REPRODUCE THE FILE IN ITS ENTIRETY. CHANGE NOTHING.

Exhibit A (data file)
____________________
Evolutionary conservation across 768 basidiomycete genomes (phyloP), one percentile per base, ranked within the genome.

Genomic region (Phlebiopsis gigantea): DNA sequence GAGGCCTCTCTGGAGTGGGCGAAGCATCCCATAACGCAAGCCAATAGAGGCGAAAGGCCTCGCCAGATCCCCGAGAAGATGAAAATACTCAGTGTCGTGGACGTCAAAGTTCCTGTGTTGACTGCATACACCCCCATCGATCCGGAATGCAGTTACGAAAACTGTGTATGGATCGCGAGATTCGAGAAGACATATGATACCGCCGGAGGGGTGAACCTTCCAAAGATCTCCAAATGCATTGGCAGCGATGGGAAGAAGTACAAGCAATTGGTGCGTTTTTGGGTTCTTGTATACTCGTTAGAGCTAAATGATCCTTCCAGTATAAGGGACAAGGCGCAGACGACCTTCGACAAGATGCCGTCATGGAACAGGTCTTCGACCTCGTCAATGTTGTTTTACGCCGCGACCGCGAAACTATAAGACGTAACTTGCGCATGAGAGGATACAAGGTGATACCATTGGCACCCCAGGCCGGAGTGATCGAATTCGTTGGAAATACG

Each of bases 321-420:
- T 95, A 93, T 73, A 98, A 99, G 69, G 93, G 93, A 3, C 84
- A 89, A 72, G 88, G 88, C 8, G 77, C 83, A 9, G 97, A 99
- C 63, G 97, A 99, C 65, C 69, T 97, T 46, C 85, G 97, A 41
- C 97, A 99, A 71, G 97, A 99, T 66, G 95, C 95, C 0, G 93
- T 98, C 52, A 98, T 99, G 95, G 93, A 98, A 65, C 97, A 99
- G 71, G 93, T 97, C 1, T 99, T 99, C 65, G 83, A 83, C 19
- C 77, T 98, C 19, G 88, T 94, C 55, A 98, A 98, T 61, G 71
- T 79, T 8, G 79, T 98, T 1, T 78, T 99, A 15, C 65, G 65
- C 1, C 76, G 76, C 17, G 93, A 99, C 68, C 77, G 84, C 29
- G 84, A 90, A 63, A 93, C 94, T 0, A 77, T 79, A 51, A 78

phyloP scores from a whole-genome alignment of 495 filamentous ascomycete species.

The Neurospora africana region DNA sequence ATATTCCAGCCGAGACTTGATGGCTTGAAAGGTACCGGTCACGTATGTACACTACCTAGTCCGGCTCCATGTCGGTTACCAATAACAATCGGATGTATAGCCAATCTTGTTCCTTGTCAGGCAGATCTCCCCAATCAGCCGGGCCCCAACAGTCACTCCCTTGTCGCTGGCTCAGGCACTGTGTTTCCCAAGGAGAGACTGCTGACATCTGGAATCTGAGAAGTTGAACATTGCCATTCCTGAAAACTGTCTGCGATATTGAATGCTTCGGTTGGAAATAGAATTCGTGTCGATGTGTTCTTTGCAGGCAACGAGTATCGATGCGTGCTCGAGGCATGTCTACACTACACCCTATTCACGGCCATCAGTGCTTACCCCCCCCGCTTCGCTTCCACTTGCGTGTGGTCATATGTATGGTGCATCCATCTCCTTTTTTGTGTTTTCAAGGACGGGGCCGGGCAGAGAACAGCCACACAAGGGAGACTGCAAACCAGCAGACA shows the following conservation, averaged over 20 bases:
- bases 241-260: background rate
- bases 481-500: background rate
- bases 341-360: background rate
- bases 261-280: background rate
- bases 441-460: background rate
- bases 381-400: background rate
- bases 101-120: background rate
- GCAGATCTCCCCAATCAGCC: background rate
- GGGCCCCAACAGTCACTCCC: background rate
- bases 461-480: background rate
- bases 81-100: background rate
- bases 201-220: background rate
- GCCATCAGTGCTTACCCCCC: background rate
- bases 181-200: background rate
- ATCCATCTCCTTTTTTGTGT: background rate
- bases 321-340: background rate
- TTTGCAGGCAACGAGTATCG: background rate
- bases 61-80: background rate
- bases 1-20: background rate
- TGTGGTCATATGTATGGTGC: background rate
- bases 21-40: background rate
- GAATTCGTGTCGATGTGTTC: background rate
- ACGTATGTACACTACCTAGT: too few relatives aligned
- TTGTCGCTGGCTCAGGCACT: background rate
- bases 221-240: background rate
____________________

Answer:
Evolutionary conservation across 768 basidiomycete genomes (phyloP), one percentile per base, ranked within the genome.

Genomic region (Phlebiopsis gigantea): DNA sequence GAGGCCTCTCTGGAGTGGGCGAAGCATCCCATAACGCAAGCCAATAGAGGCGAAAGGCCTCGCCAGATCCCCGAGAAGATGAAAATACTCAGTGTCGTGGACGTCAAAGTTCCTGTGTTGACTGCATACACCCCCATCGATCCGGAATGCAGTTACGAAAACTGTGTATGGATCGCGAGATTCGAGAAGACATATGATACCGCCGGAGGGGTGAACCTTCCAAAGATCTCCAAATGCATTGGCAGCGATGGGAAGAAGTACAAGCAATTGGTGCGTTTTTGGGTTCTTGTATACTCGTTAGAGCTAAATGATCCTTCCAGTATAAGGGACAAGGCGCAGACGACCTTCGACAAGATGCCGTCATGGAACAGGTCTTCGACCTCGTCAATGTTGTTTTACGCCGCGACCGCGAAACTATAAGACGTAACTTGCGCATGAGAGGATACAAGGTGATACCATTGGCACCCCAGGCCGGAGTGATCGAATTCGTTGGAAATACG

Each of bases 321-420:
- T 95, A 93, T 73, A 98, A 99, G 69, G 93, G 93, A 3, C 84
- A 89, A 72, G 88, G 88, C 8, G 77, C 83, A 9, G 97, A 99
- C 63, G 97, A 99, C 65, C 69, T 97, T 46, C 85, G 97, A 41
- C 97, A 99, A 71, G 97, A 99, T 66, G 95, C 95, C 0, G 93
- T 98, C 52, A 98, T 99, G 95, G 93, A 98, A 65, C 97, A 99
- G 71, G 93, T 97, C 1, T 99, T 99, C 65, G 83, A 83, C 19
- C 77, T 98, C 19, G 88, T 94, C 55, A 98, A 98, T 61, G 71
- T 79, T 8, G 79, T 98, T 1, T 78, T 99, A 15, C 65, G 65
- C 1, C 76, G 76, C 17, G 93, A 99, C 68, C 77, G 84, C 29
- G 84, A 90, A 63, A 93, C 94, T 0, A 77, T 79, A 51, A 78

phyloP scores from a whole-genome alignment of 495 filamentous ascomycete species.

The Neurospora africana region DNA sequence ATATTCCAGCCGAGACTTGATGGCTTGAAAGGTACCGGTCACGTATGTACACTACCTAGTCCGGCTCCATGTCGGTTACCAATAACAATCGGATGTATAGCCAATCTTGTTCCTTGTCAGGCAGATCTCCCCAATCAGCCGGGCCCCAACAGTCACTCCCTTGTCGCTGGCTCAGGCACTGTGTTTCCCAAGGAGAGACTGCTGACATCTGGAATCTGAGAAGTTGAACATTGCCATTCCTGAAAACTGTCTGCGATATTGAATGCTTCGGTTGGAAATAGAATTCGTGTCGATGTGTTCTTTGCAGGCAACGAGTATCGATGCGTGCTCGAGGCATGTCTACACTACACCCTATTCACGGCCATCAGTGCTTACCCCCCCCGCTTCGCTTCCACTTGCGTGTGGTCATATGTATGGTGCATCCATCTCCTTTTTTGTGTTTTCAAGGACGGGGCCGGGCAGAGAACAGCCACACAAGGGAGACTGCAAACCAGCAGACA shows the following conservation, averaged over 20 bases:
- bases 241-260: background rate
- bases 481-500: background rate
- bases 341-360: background rate
- bases 261-280: background rate
- bases 441-460: background rate
- bases 381-400: background rate
- bases 101-120: background rate
- GCAGATCTCCCCAATCAGCC: background rate
- GGGCCCCAACAGTCACTCCC: background rate
- bases 461-480: background rate
- bases 81-100: background rate
- bases 201-220: background rate
- GCCATCAGTGCTTACCCCCC: background rate
- bases 181-200: background rate
- ATCCATCTCCTTTTTTGTGT: background rate
- bases 321-340: background rate
- TTTGCAGGCAACGAGTATCG: background rate
- bases 61-80: background rate
- bases 1-20: background rate
- TGTGGTCATATGTATGGTGC: background rate
- bases 21-40: background rate
- GAATTCGTGTCGATGTGTTC: background rate
- ACGTATGTACACTACCTAGT: too few relatives aligned
- TTGTCGCTGGCTCAGGCACT: background rate
- bases 221-240: background rate